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iacas

General COVID-19 Topic

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I think we all know that some people are clueless.  People in small rural areas where the healthcare system is not overwhelmed are a good example.  They don't know what the new normal is.

My BIL is in a very small, very Ozarky Southern Missouri town that had not had any cases in the County . . . until yesterday one got confirmed.

So, my wife was talking to him, and he was like, "Yeah I was in so-and-so's this morning, and he said the guy that has it has been there a lot.  He was sitting inn that chair just the other day."  Of course, my wife said, "Well, so-and-so has been exposed, and now you have been exposed, plus everyone you've been around."

He was clueless.  

It's not like those college kids partying on the beach, but it's the same thing, being around people who have been around people who have it.  It started with one guy walking through Grand Central Station in NYC.

It's our normal time to go back to Missouri from our Florida home, and I check both areas every day.  Both are close to hot spots, but not in them.

- - - - - -

Lacking any national support, guidance or organization, it's good to see some of the Governors taking charge, and cooperating with others.  Excess vents are being flown from California to New York, and Inslee offered a Washington field hospital to wherever needs it more.

Lots of private sector help, too.

 

Edited by Cartboy

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1 hour ago, dennyjones said:

I don't believe we'll ever know all of the numbers even here in the US.   Sure we may know the deaths but we'll never know who was affected but showed no signs of the virus.   The scary part, these people could/can spread Covid-19 just as easily as people with symptoms.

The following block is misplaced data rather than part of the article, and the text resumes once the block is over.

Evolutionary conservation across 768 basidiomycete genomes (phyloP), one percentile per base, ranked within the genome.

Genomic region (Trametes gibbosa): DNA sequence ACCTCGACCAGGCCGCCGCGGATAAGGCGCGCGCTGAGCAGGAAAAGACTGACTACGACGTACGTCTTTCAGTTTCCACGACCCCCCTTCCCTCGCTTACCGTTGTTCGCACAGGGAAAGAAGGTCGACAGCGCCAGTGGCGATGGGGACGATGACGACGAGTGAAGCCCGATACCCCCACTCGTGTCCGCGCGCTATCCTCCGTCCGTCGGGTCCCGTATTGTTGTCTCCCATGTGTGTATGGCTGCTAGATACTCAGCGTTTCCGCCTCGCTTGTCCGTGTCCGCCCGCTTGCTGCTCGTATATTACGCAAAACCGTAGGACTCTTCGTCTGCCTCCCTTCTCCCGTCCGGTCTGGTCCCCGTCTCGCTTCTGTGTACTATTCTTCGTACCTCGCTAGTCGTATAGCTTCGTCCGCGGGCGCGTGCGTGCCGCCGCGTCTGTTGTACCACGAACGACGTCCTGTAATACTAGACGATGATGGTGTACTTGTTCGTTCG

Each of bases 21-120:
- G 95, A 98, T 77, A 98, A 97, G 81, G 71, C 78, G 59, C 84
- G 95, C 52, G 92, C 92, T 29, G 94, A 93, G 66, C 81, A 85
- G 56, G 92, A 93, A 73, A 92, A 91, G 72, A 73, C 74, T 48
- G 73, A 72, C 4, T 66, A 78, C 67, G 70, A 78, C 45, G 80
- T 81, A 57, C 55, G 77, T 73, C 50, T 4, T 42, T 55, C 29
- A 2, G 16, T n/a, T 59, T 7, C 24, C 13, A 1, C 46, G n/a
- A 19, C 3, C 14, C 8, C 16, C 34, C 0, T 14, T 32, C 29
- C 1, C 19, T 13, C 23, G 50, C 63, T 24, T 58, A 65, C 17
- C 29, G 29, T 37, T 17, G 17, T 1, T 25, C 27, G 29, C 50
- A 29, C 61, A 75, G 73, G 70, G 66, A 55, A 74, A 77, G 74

It is said that 4 out of the 5 people who spread the virus don't have symptoms themselves.

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The rural areas are really concerning.  My parents have a house over in Clay County, Alabama (pop. 15,000 +/-) and when it does arrive there, the little local hospital will have no chance of taking care of the sick.  Thankfully, they are over here in the Atlanta area.

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1 hour ago, dennyjones said:

I don't believe we'll ever know all of the numbers even here in the US. Sure we may know the deaths

We don't even know those numbers, because some number of COVID-19 deaths are caused by other things, but being chalked up as COVID-19. And some other deaths which may be COVID-19 are probably marked as something else, or were in January and February here in the U.S. before it became more widely understood.

18 minutes ago, Double Mocha Man said:

It is said that 4 out of the 5 people who spread the virus don't have symptoms themselves.

Again, the positives from that are that the virus may have already hit a larger percentage of the population than was previously thought, which means we're closer to a herd immunity state, closer to allowing those people to return to work, and that the mortality rate is perhaps significantly lower than we thought.